Serbia has lobbied against Kosovo using methods that are suspected to be related to corruption affairs. The vice president of the Freedom and Justice Party (SSP), Marinka Tepiq, had accused the Serbian Foreign Minister, Dacic, of collecting money from businessmen and arms dealers for the withdrawal of Kosovo's recognition.
In 2019, a scandal was also published in the Central African Republic, where the local media revealed a payment of 350 thousand euros from the Serbian government, in exchange of "de-recognition" of Kosovo.
Serbia’s methods to buy Kosovo’s de-recognition were also mentioned by the former Minister of Foreign Affairs, Enver Hoxhaj. According to him, the lobbying campaigns against Kosovo, through bribery and the illegal sale of weapons and similar actions, were now being confirmed by Belgrade too.
The campaign against Kosovo's membership in international organizations
From 2018 onwards, it has been dry in terms of increasing recognitions. The last recognition for Kosovo was from Israel on September 4, 2020, as part of Washington's commitments, which had imposed a one-year moratorium on applications for membership in international organizations.
However, this did not stop Serbia, which, in addition to the campaign for the cancellation of recognition, used every opportunity to hinder Kosovo's membership in international organizations, in one of which the application was deposited last year. Serbian officials have in some cases taken pride in having blocked the inclusion of Kosovo's application in the agenda of the Council of Europe (CoE). This has also been accompanied by numerous misinformation, which have also circulated in Kosovo media.
After the media reported that the application was voted down by the ambassadors of the Council countries, the Ministry of Foreign Affairs and Diaspora (MPJD) of Kosovo reacted by denying that there had been any vote since May 12 when the application was deposited. According to the Ministry of Foreign Affairs, coordination with all international partners and continuous lobbying has ensured broad support to pass the first phase of the membership process.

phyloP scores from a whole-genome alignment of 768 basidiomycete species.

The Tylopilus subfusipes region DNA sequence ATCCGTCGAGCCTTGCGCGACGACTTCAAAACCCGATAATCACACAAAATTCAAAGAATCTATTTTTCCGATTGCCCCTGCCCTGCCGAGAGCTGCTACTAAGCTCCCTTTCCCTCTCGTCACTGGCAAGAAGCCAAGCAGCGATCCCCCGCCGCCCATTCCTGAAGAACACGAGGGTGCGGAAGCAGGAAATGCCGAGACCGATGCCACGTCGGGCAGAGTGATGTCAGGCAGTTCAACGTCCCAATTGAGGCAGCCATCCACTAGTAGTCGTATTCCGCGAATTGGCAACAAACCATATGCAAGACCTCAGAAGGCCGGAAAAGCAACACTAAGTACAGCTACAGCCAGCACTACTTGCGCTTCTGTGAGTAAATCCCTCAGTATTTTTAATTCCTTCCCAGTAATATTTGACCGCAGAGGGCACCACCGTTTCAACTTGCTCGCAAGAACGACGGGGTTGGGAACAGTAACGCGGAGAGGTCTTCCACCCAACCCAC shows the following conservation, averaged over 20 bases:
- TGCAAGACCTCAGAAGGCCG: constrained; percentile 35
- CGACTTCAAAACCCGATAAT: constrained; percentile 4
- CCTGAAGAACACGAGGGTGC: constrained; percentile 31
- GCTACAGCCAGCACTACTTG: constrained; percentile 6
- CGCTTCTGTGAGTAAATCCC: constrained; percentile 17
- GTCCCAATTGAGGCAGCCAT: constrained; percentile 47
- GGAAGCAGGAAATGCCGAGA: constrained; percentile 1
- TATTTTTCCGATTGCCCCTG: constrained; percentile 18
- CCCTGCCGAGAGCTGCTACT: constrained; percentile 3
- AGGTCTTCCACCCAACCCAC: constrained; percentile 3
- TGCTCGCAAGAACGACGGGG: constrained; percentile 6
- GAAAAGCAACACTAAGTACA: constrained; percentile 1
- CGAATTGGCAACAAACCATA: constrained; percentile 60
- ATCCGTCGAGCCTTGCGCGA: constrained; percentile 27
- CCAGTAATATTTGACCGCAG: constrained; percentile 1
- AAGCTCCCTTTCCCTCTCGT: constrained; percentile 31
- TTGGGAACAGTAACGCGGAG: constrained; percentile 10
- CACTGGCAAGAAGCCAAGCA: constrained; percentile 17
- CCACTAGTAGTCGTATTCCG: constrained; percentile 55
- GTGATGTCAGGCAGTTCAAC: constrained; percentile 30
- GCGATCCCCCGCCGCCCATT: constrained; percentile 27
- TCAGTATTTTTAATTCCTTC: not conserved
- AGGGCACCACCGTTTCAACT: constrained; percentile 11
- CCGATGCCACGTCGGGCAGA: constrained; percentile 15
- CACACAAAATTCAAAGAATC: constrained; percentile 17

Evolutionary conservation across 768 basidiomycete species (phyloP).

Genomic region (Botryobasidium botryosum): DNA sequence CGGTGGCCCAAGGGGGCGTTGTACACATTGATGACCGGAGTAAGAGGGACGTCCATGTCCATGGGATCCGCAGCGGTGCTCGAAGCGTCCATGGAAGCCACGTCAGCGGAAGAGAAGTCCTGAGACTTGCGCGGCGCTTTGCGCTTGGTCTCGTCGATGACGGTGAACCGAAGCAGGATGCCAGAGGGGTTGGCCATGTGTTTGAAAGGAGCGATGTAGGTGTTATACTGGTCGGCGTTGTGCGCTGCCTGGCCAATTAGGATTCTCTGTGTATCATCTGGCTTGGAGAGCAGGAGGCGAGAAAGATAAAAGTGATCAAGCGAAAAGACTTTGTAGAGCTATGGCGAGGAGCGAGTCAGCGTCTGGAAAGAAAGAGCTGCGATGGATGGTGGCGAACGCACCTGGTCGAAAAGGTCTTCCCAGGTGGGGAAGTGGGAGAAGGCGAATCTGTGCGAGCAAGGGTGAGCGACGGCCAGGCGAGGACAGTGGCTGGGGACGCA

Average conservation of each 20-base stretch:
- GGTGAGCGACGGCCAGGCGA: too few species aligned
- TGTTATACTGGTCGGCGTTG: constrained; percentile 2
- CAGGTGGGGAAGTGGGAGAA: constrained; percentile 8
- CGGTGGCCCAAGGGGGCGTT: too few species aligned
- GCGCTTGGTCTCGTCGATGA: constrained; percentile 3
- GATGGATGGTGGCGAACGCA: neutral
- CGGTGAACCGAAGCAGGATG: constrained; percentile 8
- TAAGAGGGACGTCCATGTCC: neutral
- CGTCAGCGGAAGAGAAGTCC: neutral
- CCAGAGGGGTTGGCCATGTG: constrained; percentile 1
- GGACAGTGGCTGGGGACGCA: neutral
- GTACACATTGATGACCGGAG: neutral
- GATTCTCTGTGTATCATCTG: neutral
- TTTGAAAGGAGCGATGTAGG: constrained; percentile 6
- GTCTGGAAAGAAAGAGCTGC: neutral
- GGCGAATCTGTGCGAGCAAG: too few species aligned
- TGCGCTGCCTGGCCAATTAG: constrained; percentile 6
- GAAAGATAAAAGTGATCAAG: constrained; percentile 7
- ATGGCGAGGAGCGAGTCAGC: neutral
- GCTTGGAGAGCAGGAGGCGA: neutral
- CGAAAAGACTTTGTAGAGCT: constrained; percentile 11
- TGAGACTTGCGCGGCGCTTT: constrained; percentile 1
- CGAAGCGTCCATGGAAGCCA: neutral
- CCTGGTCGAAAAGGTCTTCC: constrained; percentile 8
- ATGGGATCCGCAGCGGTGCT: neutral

Although the main EU countries have supported Kosovo's aspirations for membership in the Council of Europe, Kosovo's membership in the Council of Europe is closely related to progress in the Kosovo-Serbia dialogue.
The German Embassy in Kosovo has warned that the further blocking of the formation of the Association of Municipalities with a Serbian Majority does not make it easy to achieve the necessary majority (2/3 of the votes) out of 46 member states, to join the CoE.
Kosovo's hopes for membership in the Council of Europe have increased significantly after the exclusion of Russia as a result of the war in Ukraine.
In addition to the membership in the Council of Europe, NATO's Partnership for Peace Program (as a step before NATO membership) and UNESCO are some of the organizations in which Kosovo aims for membership. Prime Minister Kurti has established a working group for the preparation of the application for membership in NATO, but so far no deadline has been given for when this can be done.
Kosovo has in the past been advised by allies to refrain from requests for applications in order to give a chance to dialogue with Serbia and reach a final agreement. There were such efforts at the beginning of this year, where the goal is for Kosovo and Serbia to agree on the Franco-German proposal. Among other things, the EU plan also contains a clause, according to which Serbia will not oppose Kosovo's membership in international organizations, including the UN.
Such commitments have been given in the past dialogue, such as the Agreement of 2013, but Serbia has never respected them, relentlessly fighting Kosovo's subjectivity in the international arena. Even after Borrell declared the agreement in Brussels, Serbian President Vučić declared that he will never accept Kosovo's entry into the UN.
Prepared by: Fitim Gashi
*This article is part of the regional initative Western Balkans Regional Anti-disinformation. Western Balkans Anti-Disinformation Hub: exposing malign influences through watchdog journalism.
*This article was originally published in Albanian.
10 mars 2023